Whether you’re managing data for a small- to medium-sized business or you’re managing data for a multi-million-dollar global enterprise, there are many proactive ways to take back control of data protection within your organization.
Three Risky File Transfer Mistakes You Don’t Want to Make
Here are three common mistakes that hackers love to take advantage of:
1. Outdated Security Training and Policies
What your employees don’t know can hurt your security and compliance initiatives. Are they using unsecured personal computers, tablets, mobile phones, smart watches or accessing their Internet of Things (IoT) devices on your network? The non-stop, 24/7 access makes it even more important to ensure you have a clear security policy in place and separate user folders and control network access to better protect your data.
Consider offering regularly scheduled security training, not only on the proper handling of data, but also on organizational security policies. Data protection must be a team effort, requiring collaboration and full participation at every level of your organization.
If you are:
- Not securing or managing the endpoints within your IT infrastructure
- Allowing the practice of shadow IT
- Not properly controlling administrative access to your data
Then, it’s time to reevaluate your data security hygiene, and take the necessary steps to update your security training and policies. Otherwise, you increase the risk that your data could be compromised.
2. You’re Using FTP or a Legacy File Transfer System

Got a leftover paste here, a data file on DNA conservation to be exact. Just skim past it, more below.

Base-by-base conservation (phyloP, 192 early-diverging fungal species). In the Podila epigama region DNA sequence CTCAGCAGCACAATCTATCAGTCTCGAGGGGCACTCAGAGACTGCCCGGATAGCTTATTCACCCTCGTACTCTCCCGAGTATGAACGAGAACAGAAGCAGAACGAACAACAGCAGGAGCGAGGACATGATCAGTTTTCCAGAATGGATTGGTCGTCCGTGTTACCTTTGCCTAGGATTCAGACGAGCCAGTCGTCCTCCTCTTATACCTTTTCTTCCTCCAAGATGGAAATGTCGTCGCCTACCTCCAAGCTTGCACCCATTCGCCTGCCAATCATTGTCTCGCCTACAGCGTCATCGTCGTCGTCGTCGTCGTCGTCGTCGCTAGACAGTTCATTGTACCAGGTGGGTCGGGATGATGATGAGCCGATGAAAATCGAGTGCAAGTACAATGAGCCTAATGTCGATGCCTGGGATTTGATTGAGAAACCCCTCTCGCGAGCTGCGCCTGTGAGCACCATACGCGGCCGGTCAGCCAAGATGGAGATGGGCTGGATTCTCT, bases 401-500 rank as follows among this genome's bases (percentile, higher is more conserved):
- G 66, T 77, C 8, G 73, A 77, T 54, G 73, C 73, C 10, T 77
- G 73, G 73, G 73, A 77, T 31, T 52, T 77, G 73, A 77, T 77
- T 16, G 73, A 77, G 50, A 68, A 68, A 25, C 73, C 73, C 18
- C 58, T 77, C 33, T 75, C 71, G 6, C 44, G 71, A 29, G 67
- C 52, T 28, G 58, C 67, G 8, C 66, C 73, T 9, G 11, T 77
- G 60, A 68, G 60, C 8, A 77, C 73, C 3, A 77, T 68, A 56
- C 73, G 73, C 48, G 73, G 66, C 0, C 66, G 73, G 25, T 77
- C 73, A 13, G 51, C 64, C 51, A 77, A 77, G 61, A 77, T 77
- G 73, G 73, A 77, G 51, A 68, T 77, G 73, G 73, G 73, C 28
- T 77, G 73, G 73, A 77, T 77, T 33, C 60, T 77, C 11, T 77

Hackers have targeted many organizations from small sized medical facilities to large corporations using file transfer protocol (FTP) as their mechanism of file transfer.
The use of FTP or legacy file transfer systems are often designed over time for various specific file transfer needs, however both methods of file transfer are not sustainable or secure when it comes to the long-term needs of a business operating in today’s high risk and fast-paced environment. While FTP can move a file from one location to another, it wasn’t designed with today’s data protection needs in mind. Legacy file transfer systems are sometimes highly customized. In the legacy system scenario, data security can be challenging without a centralized platform for data management and operational visibility.
Additionally, if your organization operates with a customized legacy system, and there are a limited number of administrators with the skills and experience to manage it, your organization may be left vulnerable if there is any unexpected change—from employee’s illnesses to employee separation. Fortunately, there are alternatives to FTP that offer greater security and control.
3. Not Providing the Proper Tools for the Job
Every day, your users are just trying to get the job done, often under deadlines and SLAs. If they can’t do it with the tools you provide them, they’ll download applications that they find on the Internet, turning to unvetted, unsanctioned tools to transfer sensitive data to partners, vendors, and other external parties over unsecured paths. And they aren’t just transferring work-related data. Your users are often at work 9 to 12 hours per day, especially when many are working remotely now, and in the foreseeable future. It’s understandable that they will also send the latest kid-pics to grandma, forward mortgage documentation to their bank, or download that cool PDF of the truck they want to buy.
MFT Can Keep You Off of a Hacker’s Favorite List
A good managed file transfer (MFT) platform can help you build the kind of IT infrastructure that makes things difficult for hackers. MFT can plug many of the holes in your security and help you protect your data, integrate legacy workflows and authentication systems, and provide oversight over your entire network, watching (or blocking) what’s coming into and going out of the network 24/7.